"The attackers were all hired by the mine. They were prepared. There were 80-90 of them. They beat people up very badly, injuring more than 20 people. There was one old man of 60-odd who was beaten,and went to hospital."
No water to till fields
Yang said the dispute had simmered for several years over the pollution of the villagers' water supply by waste effluent from the mine. There was also subsidence caused by the mine, which had led to landslides, and cracks in a lot of people's houses.
"There is no water left now. We are all farmers with fields to till. Now there is no water for irrigation. We have to spend at least two hours a day just fetching water now. Our houses are all collapsing, too. A lot of houses have collapsed."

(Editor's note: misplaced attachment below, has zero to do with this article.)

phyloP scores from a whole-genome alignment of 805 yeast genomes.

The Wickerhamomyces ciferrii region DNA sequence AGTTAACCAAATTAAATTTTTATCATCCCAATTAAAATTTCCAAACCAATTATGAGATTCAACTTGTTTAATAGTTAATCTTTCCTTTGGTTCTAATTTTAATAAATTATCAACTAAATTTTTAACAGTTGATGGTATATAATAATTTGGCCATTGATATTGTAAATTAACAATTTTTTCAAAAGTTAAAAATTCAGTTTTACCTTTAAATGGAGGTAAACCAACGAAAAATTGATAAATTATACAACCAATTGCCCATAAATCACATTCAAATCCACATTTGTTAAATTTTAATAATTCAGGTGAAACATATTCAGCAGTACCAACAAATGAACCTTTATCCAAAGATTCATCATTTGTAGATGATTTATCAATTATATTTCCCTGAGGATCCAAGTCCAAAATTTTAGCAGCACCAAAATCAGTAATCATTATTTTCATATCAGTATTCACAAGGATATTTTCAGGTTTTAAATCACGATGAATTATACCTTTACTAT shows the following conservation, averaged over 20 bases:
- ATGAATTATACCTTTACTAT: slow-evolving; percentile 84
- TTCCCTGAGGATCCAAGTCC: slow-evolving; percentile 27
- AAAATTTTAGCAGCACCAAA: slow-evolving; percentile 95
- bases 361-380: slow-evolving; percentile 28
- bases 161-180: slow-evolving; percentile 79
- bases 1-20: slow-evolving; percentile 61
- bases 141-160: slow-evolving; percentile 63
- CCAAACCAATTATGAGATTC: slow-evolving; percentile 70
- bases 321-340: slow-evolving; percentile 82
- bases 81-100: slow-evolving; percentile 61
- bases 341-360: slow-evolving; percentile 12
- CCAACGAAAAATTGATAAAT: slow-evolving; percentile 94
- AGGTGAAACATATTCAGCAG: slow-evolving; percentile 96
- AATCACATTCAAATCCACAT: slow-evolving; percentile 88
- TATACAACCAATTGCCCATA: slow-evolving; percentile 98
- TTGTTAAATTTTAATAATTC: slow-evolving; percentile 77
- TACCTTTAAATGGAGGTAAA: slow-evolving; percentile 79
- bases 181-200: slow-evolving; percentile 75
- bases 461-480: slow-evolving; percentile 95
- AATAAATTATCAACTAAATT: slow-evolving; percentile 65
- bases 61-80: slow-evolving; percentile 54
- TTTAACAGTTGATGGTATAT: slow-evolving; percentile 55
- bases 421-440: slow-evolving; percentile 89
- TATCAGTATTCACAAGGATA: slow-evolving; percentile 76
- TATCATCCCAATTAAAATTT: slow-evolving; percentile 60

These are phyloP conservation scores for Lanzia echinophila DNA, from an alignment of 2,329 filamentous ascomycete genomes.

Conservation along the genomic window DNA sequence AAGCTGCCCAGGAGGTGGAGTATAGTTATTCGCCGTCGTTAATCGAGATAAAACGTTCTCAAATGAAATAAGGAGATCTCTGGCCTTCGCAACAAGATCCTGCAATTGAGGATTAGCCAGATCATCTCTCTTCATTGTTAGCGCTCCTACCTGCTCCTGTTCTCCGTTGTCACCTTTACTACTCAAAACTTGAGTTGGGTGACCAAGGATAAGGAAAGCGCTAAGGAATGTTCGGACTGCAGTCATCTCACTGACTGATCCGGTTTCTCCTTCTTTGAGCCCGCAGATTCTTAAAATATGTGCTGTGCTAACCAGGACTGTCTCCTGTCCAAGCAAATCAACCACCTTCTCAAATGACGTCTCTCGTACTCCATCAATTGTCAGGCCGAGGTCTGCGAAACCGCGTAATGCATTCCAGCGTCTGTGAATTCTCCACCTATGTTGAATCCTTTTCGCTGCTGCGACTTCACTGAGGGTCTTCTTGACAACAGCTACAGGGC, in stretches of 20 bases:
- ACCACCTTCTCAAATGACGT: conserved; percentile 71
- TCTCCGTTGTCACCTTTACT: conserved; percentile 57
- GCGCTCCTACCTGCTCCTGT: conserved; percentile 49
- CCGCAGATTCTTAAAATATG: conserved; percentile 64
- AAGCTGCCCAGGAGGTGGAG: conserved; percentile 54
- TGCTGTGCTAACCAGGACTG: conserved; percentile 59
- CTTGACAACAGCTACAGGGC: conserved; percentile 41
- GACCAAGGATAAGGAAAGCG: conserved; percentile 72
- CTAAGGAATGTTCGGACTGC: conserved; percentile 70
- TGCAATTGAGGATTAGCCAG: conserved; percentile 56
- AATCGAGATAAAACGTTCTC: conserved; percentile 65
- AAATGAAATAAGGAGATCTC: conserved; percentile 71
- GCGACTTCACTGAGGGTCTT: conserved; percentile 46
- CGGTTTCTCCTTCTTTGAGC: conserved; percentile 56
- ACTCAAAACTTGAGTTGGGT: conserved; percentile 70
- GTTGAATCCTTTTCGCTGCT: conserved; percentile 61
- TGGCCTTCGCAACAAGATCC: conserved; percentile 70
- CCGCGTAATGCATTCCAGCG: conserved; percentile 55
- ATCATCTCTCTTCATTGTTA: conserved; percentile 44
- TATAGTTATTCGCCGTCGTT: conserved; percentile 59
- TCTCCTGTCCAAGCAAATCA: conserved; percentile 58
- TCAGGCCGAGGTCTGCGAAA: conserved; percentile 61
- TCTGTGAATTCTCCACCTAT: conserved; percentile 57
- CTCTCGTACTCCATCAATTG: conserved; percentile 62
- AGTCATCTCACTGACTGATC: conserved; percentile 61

Local sources said the mine had already agreed to allocate 4.5 million yuan (U.S.$660,000) in compensation to local officials in 2007 to help them clean up the water supply and repair houses in the area around Qingshan village.
But none of that money had found its way to the villagers, who began protesting at the beginning of the year.
Talks in November between the mine and local residents yielded an agreement by the mine owners to pay just 300,000 yuan. However, no agreement had been reached about how this money would be delivered to the people who needed it.
An employee who answered the phone at the Gaosheng mine said that the government was investigating the incident, and that the mine had stopped production, at least for the time being.
"None of the bosses are here," he said. "There is no one in the mine now...It is not [operating]."